All risk assessment consists of planning your activity and within that, identifying what can go wrong (hazards) and how bad it would be if it did (severity).  For a travel risk assessment, you need to consider where you are going, how you'll get there, and what you'll be doing when you arrive.  Use the templates above to help you identify and plan for hazards you encounter.  They are designed to draw your attention to particular hazards you should consider, but neither are exhaustive so you should add anything else that might be an issue. 


Steps to travel risk assessment

1. Identify the hazards and assess their severity

Travel hazards are anything with the potential to cause you harm while you are travelling, or things that could disrupt your ability to return home .  Once you have identified these hazards, consider how likely they are to affect you and if they do, how severe it will be.  This can vary depending on your personal circumstances so needs to be carefully considered.

Good sources of information for travel within the UK include national and local news reports, and for international travel start with the information provided by the FCDO.

 Foreign and Commonwealth and Development Office (FCDO)

2. Determine control measures

Control measures are the way you respond to the hazard you've identified.  Think of the ways you will manage the situation if it does end up impacting you, with the aim of reducing the likelihood of it happening it all.  It may not be possible to completely eliminate that risk, so in that case take steps to reduce how bad the impact would be for you.   Your plans should be more detailed for the worst, most likely hazards.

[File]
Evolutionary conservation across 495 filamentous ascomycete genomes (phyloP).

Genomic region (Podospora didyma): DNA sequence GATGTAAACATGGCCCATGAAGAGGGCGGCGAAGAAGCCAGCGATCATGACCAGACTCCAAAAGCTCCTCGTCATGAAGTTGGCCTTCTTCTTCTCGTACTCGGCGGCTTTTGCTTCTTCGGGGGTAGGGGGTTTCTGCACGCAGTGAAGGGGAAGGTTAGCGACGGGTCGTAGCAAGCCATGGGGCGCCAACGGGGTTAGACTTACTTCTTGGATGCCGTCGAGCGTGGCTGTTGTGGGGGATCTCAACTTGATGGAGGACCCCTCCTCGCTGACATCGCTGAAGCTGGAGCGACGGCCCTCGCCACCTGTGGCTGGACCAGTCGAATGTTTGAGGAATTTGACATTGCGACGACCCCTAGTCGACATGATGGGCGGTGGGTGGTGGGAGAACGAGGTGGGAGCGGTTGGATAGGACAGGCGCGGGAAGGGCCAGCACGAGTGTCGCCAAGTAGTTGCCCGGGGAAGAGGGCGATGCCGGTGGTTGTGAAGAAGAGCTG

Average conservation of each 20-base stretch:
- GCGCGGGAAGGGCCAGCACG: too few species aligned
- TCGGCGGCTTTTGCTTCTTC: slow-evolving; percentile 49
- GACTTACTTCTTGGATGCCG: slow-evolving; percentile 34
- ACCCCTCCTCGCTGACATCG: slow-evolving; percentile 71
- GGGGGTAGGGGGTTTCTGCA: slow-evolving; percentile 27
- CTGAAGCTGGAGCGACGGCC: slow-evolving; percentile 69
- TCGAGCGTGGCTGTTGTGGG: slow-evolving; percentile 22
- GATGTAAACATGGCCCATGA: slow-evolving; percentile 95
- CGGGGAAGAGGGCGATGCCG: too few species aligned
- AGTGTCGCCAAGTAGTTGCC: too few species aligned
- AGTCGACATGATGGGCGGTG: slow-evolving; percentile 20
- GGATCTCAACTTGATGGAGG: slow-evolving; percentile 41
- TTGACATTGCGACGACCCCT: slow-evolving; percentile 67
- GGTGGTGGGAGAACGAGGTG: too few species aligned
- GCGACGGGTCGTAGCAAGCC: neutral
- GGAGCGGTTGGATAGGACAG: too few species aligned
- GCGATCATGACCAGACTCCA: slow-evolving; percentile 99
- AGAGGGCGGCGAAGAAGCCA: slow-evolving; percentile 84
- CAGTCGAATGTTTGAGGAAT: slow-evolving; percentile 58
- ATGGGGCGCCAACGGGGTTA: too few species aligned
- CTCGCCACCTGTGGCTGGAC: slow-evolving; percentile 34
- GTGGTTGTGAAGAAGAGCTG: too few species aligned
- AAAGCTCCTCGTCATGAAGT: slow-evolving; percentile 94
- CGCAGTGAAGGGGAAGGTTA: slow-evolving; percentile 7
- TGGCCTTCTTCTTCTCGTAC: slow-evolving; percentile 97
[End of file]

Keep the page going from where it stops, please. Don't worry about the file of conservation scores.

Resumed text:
3. Record the information

Use the templates above to record all of the plans you've made.  They are designed to focus you on particular areas of concern, but they are not exhaustive so add anything you need to.  Once completed, email them to your relevant Institute  Administrator or for approval.


Hazard Identified How likely is it to impact you? How severe would it be if it does? Resulting Risk Possible control measures
Forest fires in region Low risk - FCDO states these are in the area I am travelling to, but I will be staying in an urban centre High risk - fires could destroy my accommodation and/or cause serious injury


Keep up to date with local news and follow any guidance issued.
Outbreak of respiratory disease Medium risk - the disease is infectious but I will spend most of my time in conference centres/hotels which have already taken steps to control the risk High risk - I am asthmatic so respiratory illness can be bad for me High Follow all local guidance, wear face coverings when outdoors, carry medication,  practice social distancing, avoid travel to areas with high levels of infection
Potential strikes by airline industry staff High - I will be flying to my destination Low - I am able to pay for alternative transport and have no pressing need to return home so delays will not impact me Low Ensure funds available to pay for alternative travel and/or additional accommodation if needed



If you have any queries or concerns, please contact to discuss.